Embryonic Exposure to Valproic Acid Impairs Social Predispositions of Newly-Hatched Chicks
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Biological predispositions to attend to visual cues, such as those associated with face-like stimuli or with biological motion, guide social behavior from the first moments of life and have been documented in human neonates, infant monkeys and domestic chicks. Impairments of social predispositions have been recently reported in neonates at high familial risk of Autism Spectrum Disorder (ASD). Using embryonic exposure to valproic acid (VPA), an anticonvulsant associated to increased risk of developing ASD, we modeled ASD behavioral deficits in domestic chicks. We then assessed their spontaneous social predispositions by comparing approach responses to a stimulus containing a face configuration, a stuffed hen, vs. a scrambled version of it. We found that this social predisposition was abolished in VPA-treated chicks, whereas experience-dependent mechanisms associated with filial imprinting were not affected. Our results suggest a specific effect of VPA on the development of biologically-predisposed social orienting mechanisms, opening new perspectives to investigate the neurobiological mechanisms involved in early ASD symptoms.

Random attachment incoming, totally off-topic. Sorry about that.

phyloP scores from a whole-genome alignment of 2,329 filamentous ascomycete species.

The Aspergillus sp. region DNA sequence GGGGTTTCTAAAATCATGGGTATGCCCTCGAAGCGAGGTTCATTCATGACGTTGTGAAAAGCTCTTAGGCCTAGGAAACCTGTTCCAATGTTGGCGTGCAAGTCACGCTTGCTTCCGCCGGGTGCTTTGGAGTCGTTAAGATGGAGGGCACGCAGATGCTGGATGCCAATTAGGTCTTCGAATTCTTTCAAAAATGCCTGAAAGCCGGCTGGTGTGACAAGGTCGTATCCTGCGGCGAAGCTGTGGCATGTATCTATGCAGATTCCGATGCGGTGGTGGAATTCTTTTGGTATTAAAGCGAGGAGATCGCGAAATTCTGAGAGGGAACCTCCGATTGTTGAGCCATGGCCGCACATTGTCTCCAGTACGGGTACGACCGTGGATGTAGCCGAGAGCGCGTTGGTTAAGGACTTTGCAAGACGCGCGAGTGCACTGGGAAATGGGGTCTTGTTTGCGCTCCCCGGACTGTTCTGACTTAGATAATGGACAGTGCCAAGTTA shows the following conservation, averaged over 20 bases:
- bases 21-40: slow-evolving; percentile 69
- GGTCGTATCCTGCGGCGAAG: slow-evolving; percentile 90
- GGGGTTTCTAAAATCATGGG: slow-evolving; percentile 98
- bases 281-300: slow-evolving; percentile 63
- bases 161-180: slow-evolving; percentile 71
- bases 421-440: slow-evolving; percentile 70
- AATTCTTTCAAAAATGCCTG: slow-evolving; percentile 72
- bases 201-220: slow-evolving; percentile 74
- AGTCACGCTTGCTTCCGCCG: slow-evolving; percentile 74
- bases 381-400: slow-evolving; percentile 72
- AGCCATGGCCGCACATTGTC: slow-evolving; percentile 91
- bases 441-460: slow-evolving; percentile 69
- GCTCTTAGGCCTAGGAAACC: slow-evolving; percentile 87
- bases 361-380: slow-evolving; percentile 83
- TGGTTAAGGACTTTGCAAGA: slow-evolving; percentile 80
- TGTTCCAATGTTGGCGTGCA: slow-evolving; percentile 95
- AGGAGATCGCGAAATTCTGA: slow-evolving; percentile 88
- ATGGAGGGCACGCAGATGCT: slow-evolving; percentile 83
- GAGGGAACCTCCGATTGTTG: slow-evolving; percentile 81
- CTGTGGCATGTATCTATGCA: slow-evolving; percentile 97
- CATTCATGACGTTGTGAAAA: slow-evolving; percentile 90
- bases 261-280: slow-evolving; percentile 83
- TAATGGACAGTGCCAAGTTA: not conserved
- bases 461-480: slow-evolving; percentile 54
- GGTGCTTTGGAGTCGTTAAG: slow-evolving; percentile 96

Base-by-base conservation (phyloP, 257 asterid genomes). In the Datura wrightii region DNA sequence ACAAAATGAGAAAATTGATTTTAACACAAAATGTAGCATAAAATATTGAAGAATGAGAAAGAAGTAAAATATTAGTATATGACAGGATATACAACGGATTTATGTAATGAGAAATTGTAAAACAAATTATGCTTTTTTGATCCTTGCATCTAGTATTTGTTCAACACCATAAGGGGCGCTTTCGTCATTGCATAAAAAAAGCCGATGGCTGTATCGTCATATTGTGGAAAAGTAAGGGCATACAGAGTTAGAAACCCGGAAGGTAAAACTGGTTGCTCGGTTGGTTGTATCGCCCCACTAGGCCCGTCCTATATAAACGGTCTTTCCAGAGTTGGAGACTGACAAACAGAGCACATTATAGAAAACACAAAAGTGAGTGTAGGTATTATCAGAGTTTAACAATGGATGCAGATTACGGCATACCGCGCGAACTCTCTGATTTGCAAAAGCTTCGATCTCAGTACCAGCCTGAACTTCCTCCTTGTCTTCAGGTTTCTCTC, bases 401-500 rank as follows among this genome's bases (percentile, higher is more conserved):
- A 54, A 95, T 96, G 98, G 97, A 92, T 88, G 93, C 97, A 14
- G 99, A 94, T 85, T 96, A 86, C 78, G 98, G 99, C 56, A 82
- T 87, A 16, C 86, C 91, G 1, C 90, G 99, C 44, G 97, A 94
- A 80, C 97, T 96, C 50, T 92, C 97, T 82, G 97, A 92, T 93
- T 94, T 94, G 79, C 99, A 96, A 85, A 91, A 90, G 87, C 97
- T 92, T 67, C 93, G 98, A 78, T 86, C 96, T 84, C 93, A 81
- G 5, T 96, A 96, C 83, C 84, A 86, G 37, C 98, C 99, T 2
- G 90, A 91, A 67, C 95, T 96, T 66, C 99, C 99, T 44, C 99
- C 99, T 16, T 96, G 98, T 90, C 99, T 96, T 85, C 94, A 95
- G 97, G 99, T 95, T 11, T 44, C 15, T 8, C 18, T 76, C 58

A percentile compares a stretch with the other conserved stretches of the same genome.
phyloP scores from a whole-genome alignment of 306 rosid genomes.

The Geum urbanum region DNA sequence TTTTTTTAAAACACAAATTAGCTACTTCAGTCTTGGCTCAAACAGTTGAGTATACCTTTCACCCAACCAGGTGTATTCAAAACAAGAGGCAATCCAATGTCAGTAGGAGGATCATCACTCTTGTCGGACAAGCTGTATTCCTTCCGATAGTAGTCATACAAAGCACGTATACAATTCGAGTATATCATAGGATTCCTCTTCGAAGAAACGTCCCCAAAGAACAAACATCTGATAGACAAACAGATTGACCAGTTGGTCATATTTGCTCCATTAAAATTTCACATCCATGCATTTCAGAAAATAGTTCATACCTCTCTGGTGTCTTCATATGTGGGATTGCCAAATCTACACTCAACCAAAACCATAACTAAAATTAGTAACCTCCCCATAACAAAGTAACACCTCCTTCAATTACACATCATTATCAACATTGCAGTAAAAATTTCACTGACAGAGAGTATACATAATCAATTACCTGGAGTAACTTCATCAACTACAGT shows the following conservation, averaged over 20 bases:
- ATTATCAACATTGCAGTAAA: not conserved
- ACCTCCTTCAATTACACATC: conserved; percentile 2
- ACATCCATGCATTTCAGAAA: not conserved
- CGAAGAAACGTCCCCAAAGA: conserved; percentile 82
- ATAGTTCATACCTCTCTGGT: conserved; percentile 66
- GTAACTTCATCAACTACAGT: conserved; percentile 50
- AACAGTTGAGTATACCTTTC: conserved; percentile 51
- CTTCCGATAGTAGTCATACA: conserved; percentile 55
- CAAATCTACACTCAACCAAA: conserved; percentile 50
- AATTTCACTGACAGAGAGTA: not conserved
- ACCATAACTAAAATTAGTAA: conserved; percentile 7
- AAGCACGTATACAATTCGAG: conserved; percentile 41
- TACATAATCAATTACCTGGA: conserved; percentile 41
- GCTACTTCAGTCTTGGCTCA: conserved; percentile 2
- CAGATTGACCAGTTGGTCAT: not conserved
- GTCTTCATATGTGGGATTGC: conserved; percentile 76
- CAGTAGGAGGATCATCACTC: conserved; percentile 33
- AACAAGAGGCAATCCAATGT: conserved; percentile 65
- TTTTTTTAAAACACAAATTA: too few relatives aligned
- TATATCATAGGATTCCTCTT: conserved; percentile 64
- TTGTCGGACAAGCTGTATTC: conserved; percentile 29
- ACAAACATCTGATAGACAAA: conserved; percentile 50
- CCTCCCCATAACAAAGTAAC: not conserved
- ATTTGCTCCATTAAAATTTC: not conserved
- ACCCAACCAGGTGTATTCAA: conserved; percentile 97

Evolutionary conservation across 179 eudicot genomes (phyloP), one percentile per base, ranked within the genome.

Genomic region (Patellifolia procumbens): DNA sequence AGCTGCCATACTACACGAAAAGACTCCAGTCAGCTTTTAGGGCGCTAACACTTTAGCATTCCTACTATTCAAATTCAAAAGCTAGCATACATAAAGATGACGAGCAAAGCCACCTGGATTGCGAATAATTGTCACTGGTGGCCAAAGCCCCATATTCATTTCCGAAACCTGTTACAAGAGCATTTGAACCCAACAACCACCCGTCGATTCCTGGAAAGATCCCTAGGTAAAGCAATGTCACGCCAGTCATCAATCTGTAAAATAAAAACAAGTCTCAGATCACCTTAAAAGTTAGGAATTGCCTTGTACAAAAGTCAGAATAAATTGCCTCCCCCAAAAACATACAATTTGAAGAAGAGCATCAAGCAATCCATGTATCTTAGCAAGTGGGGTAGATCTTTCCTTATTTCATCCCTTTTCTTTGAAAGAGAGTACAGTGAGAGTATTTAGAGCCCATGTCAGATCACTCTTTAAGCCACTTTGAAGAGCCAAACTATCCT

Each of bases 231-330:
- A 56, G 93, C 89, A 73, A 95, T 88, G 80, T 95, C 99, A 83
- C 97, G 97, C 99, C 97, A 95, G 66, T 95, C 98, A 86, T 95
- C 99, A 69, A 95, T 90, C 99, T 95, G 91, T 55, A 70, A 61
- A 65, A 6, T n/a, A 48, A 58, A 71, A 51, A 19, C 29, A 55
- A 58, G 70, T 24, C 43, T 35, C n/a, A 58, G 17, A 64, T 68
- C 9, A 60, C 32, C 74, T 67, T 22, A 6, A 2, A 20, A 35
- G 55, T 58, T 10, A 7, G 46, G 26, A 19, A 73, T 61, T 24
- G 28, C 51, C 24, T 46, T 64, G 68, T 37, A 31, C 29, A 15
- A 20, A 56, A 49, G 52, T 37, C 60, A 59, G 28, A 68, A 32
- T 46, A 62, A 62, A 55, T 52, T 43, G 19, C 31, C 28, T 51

AuthorsSgadò, P; Rosa-Salva, O; VERSACE, E; Vallortigara, G
- College Publications